3bl logo
Subscribe

By signing up you agree to our privacy policy. You can opt out anytime.

Has China Reached Peak Coal?

Alexis Petru headshotWords by Alexis Petru
Leadership & Transparency
hero

Last fall, China made a historic climate agreement with the U.S., committing to reach peak carbon by 2030 and peak coal by 2020. And now it appears that the world’s top carbon emitter is starting to make good on its promise to cut greenhouse gas emissions and scale back on its reliance on dirty sources of energy.

According to energy data released by the Chinese government last week, the country’s consumption of coal fell by 2.9 percent in 2014 – the first dip in 14 years, the Natural Resources Defense Council (NRDC) reports. This drop in coal consumption has also led to the first decline in China’s carbon emissions this century – 0.70 percent – estimates Glen Peters, senior research fellow at the Center for International Climate and Environmental Research in Norway.

While the reductions in coal consumption and carbon emissions are modest, they are significant. Slower growth in China’s industrial sector was partly responsible for the decrease in demand for coal, but the government’s motivation to finally take action on pollution and carbon emissions also played a role, the Telegraph reports. The newly-released energy statistics may even point to China reaching peak coal now – a few years earlier than it pledged to – and shifting toward an energy mix with more natural gas and renewables, the publication went to say.

In a similar vein, Melanie Hart, director for China policy at the Center for American Progress, told Think Progress that last year’s decline in coal use indicates that the country is on track to reach peak coal use by 2020, if not earlier. Most emissions models suggest that China’s carbon emissions will peak approximately after coal does, Hart said.

Indeed, when Chinese president Xi Jinping announced his commitment in November, he said, “China intends to achieve the peaking of CO2 emissions around 2030 and to make best efforts to peak early.” This language left the door open for Chinese leaders to cut emissions more aggressively if the economics allowed, Hart said, and the new energy data points to this possibility, since slashing coal use is key to reducing China’s carbon footprint.

China has been making great strides towards cutting its pollution and greenhouse gas emissions in recent years, according to the NRDC. In 2013, the country adopted an air pollution control action plan that concentrates on reducing coal consumption in the three most polluted regions around Beijing, Shanghai and Guangzhou. While some cities are beginning to enjoy better air quality, there is still much room for improvement: The air quality in 66 of China’s 74 major cities failed to meet basic standards last year. The NRDC predicts that pressure will continue to mount on the Chinese government to address its troubling air pollution problem – which means finding alternatives to coal.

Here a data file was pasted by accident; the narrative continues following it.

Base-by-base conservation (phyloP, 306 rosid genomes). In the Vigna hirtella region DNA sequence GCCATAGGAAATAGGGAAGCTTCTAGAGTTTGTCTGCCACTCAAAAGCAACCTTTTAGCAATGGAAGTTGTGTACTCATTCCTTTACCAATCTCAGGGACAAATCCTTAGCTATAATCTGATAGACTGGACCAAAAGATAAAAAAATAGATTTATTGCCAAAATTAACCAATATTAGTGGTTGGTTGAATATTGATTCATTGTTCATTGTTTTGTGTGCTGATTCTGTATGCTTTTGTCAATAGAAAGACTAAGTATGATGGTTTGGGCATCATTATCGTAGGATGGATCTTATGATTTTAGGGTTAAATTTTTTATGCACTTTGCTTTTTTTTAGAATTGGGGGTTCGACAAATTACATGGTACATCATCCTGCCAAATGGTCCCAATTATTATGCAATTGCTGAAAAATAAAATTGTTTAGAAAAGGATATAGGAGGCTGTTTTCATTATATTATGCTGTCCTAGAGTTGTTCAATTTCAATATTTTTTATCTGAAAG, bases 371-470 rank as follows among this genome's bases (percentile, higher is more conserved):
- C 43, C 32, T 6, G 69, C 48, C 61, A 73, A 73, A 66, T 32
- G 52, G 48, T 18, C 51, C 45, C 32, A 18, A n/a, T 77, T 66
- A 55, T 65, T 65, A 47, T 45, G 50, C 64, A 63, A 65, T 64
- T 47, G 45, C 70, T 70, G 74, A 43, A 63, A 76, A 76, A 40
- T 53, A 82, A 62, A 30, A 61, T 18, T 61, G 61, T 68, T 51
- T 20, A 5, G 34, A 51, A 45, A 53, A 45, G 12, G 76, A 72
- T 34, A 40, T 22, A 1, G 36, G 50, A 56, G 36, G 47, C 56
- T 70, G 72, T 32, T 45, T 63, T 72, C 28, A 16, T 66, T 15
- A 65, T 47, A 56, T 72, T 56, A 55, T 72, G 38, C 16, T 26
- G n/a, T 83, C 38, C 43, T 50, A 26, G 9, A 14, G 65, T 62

China also set a goal to source 15 percent of its energy from renewables by 2015 -- a goal it's well on its way to meeting, the NRDC reported. China not only led the world in renewable energy investment in 2014 – with a record $89.5 billion in funding – but the country also led the world in solar and wind capacity installed last year – 10.6 gigawatts and 96 gigawatts, respectively. Ironically enough, wind is now the second-largest source of electricity in Shanxi Province, the longtime center of China’s coal industry – and one of the country’s the most polluted areas.

China has also made energy efficiency a top priority, the NRDC said, shutting down highly-polluting, inefficient factories including 570 million metric tons of cement and 75 million metric tons of steel capacity in the last four years.

China’s new energy statistics and its recent work to address pollution and climate change runs counter to Republican criticism of the strength of China’s climate commitments and their justification of allowing the U.S. to drag its feet on climate action, too. The world will be waiting to see if China adopts more aggressive goals or announces further progress at the next United Nations’ climate conference in Paris this summer.

Image credit: Flickr/Jonathan Kos-Read

Passionate about both writing and sustainability, Alexis Petru is freelance journalist and communications consultant based in the San Francisco Bay Area whose work has appeared on Earth911, Huffington Post and Patch.com. Prior to working as a writer, she coordinated environmental programs for Bay Area cities and counties. Connect with Alexis on Twitter at @alexispetru

Alexis Petru headshotAlexis Petru

Passionate about both writing and sustainability, Alexis Petru is freelance journalist and communications consultant based in the San Francisco Bay Area whose work has appeared on Earth911, Huffington Post and Patch.com. Prior to working as a writer, she coordinated environmental programs for various Bay Area cities and counties for seven years. She has a degree in cultural anthropology from UC Berkeley.

Read more stories by Alexis Petru

More stories from Leadership & Transparency